Part of the opening to the game which served as the shows title card.
|Created by||Michael Dubelko
|Presented by||Ahmad Rashād|
|Narrated by||Steve Day|
|Theme music composer||Stormy Sacks|
|Country of origin||United States|
|No. of episodes||155|
|Executive producer(s)||Rick Rosner|
|Location(s)||Caesars Palace, Las Vegas|
|Running time||approx. 26 Minutes|
|Original run||June 14, 1993– January 14, 1994|
Caesars Challenge is an American game show that aired on NBC from June 14, 1993 to January 14, 1994. The show emanated from Caesars Palace in Paradise, Nevada, and drew its name from the casino. Ahmad Rashad, who at the time was working for NBC Sports, hosted the program and was assisted by a man dressed as a Roman gladiator. Chad Brown was the first assistant and was replaced first by Zach Ruby and then by Dan Doherty, who played the role for most of the show's thirty-one week run. Steve Day was the announcer.
The show was produced by Rosner Television, which had previously produced Just Men! for NBC and a revival of Hollywood Squares, in association with Stephen J. Cannell Productions. Caesars Challenge, was NBC's last daytime game show.
Three contestants competed, and three rounds were played. The object in each round was to solve a jumbled word displayed on a 9-screen slot machine on stage. Seven-letter words were used in round one, eight-letter words in round two and nine-letter words in round three.
Each new word fit into a category that was originally revealed to everyone, but later only revealed to home viewers. Rashad asked the players a toss-up question with three choices based on the category, and a player who buzzed in with the correct answer won money and the right to choose a letter to be placed into the word. Correct answers paid off at $100 in the first round, $200 in the second round, and $300 in the third round. If two of the three players failed to answer any question correctly, the money and letter choice were awarded to the third player by default.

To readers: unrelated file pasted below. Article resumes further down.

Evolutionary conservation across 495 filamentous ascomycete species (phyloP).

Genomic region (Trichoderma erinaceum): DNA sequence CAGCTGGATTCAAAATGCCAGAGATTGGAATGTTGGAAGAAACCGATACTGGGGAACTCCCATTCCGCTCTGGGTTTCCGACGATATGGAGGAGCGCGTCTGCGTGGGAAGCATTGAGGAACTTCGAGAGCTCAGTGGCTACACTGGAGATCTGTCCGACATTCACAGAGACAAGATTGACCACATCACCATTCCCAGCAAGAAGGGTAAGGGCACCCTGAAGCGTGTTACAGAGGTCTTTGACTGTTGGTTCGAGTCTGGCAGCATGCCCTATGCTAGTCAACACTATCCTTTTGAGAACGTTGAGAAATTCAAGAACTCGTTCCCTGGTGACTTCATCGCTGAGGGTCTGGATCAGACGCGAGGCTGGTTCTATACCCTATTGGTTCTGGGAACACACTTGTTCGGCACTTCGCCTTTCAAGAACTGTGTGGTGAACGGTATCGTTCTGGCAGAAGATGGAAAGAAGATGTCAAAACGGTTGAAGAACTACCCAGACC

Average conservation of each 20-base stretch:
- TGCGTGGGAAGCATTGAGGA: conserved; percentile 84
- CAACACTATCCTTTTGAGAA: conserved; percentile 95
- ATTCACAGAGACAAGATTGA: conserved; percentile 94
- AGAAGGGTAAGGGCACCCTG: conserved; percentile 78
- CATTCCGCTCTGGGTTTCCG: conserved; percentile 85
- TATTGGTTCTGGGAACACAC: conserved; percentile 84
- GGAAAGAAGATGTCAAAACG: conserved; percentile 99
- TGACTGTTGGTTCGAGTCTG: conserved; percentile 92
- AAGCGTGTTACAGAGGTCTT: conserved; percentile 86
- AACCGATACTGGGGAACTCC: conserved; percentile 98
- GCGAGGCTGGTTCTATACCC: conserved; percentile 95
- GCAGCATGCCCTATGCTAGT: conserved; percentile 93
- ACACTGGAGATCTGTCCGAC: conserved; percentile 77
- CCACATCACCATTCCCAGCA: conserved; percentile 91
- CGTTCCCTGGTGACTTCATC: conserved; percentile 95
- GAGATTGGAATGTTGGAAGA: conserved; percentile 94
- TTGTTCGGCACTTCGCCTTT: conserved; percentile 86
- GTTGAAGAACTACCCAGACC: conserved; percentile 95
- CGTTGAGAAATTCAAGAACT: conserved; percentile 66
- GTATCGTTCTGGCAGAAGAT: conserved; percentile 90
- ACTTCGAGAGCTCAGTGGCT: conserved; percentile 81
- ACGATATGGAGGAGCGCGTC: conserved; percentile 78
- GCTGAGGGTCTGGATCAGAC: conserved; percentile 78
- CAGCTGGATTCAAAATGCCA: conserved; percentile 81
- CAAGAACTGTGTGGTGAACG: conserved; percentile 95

After the player's selected letter was placed, he or she was given five seconds to try to guess the word. Doing so won the player additional money based on how many of the letters were not placed; otherwise, play continued until the word was correctly guessed. The first two rounds were played with two words apiece, and the third round was played with as many words as possible played until time ran out.
During the time when the category was only revealed to the home audience, Rashad announced the category of the word to the contestants after the word had been correctly guessed.
In round one, each word was seven letters in length, and the contestant who solved the word received $100 per each unplaced letter. Round two featured eight-letter words, and the unplaced letters were worth $200 each. Round three's words were all nine letters in length and the value for unplaced letters increased to $300.
One of the nine screens in each word was designated the "Lucky Slot", signified by a red border surrounding the screen. If a player placed a letter in the Lucky Slot and solved the puzzle immediately after, he or she won an instant cash jackpot that was added to their score along with the money the player earned from unplaced letters. The Lucky Slot started each day at $500, increased by that amount for each word it wasn't won, and reset to $500 once it was claimed.